This letter sets forth the terms of a settlement agreement in connection with the three outstanding grievance in connection with Kemps Dairies.

1. Grievance of Wayne Kirst, dated October 4, 1990.

Chiropractic coverage will be paid up to $600.00 or 15 visits per person per calendar year, whichever occurs first. The employer will make whole all employees improperly compensated for chiropractic visits.

2. Retiree Health Insurance

Employees who retire prior to age 57 during the term of the current agreement shall receive retiree health insurance in accordance with article 12 of the current agreement.

3. Grievance of James Foerster, dated October 4, 1990.

Office visits will be paid at 80% of the usual and customary charge with no deductible required. The employer agrees to make whole all employees whose office visits have not been reimbursed at this rate.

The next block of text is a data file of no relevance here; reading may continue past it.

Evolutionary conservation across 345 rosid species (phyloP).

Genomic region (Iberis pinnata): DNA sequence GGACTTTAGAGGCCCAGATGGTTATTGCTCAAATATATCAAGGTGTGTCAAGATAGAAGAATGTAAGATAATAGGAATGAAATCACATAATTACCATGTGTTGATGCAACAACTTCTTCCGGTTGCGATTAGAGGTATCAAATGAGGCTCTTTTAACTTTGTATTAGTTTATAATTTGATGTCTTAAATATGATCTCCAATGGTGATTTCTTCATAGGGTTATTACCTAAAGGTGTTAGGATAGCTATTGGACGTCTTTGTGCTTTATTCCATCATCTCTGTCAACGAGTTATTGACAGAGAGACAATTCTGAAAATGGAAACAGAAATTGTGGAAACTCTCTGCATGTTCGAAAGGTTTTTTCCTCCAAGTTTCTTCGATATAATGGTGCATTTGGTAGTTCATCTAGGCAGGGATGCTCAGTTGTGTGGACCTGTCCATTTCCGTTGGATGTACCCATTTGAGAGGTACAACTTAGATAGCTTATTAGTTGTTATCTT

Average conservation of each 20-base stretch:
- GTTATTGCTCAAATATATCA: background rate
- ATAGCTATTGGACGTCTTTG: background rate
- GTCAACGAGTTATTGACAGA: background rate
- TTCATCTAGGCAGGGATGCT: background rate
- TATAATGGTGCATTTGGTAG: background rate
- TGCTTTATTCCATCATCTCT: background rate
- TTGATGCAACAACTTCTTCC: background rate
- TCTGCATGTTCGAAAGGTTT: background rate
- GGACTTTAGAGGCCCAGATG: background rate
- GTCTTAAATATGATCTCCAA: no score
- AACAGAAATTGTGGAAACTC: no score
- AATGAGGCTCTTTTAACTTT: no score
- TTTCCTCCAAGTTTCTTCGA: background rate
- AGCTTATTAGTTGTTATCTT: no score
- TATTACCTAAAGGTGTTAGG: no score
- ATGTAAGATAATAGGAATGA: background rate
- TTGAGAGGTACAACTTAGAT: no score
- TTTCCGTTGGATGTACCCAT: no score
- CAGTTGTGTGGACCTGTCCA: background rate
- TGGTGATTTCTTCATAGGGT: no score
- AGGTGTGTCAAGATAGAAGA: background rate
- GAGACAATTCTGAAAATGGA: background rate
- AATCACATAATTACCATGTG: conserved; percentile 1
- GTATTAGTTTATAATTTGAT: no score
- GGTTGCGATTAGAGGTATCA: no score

Please indicate your acceptance of the terms of the settlement by executing one copy of this letter and returning it to Scott Soldon, who will then respond to any questions you may have concerning this matter.

Kobelt left a signature line for Sapp to sign the letter on behalf of Kemps. Sapp forwarded the letter to O'Connell. O'Connell directed him to sign it on behalf of Kemps. Sapp returned the signed letter to Scott Soldon on January 4, 1992.

15. That following the execution of the settlement agreement, the Respondent processed claims for chiropractic coverage by paying 80% of the claims from the first dollar up to either $600 per year, or 15 visits, whichever came first.